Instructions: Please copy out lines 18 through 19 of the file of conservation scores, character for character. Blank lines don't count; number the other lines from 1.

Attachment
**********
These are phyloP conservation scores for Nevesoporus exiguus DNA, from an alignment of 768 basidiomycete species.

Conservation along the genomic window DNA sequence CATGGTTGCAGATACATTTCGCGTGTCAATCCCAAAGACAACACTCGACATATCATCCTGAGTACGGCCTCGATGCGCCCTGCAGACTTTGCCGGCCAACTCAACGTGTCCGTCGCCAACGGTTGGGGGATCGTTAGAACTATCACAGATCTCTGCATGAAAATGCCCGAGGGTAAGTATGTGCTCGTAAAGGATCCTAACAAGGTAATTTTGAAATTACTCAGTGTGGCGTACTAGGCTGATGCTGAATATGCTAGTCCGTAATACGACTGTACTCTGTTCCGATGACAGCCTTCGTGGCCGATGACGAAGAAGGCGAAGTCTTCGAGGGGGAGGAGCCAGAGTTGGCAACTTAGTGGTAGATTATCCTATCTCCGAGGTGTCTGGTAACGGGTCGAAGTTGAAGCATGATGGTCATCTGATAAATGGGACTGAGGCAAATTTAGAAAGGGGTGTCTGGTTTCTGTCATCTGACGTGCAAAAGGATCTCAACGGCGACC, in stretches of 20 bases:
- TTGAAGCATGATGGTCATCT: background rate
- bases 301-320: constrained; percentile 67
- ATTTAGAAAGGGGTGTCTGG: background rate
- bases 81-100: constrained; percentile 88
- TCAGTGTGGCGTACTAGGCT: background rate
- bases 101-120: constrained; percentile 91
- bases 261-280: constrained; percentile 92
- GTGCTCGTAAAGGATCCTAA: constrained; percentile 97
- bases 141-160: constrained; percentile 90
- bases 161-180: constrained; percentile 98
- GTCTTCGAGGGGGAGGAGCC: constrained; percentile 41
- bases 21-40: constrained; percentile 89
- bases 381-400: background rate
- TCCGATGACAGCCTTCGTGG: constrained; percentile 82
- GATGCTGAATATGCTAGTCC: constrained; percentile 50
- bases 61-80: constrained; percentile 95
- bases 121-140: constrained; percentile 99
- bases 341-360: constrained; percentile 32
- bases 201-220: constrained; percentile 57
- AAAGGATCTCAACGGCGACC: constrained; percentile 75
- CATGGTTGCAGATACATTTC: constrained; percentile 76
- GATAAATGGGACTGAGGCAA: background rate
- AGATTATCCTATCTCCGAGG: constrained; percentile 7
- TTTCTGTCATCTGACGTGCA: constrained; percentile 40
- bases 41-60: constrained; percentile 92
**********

- bases 61-80: constrained; percentile 95
- bases 121-140: constrained; percentile 99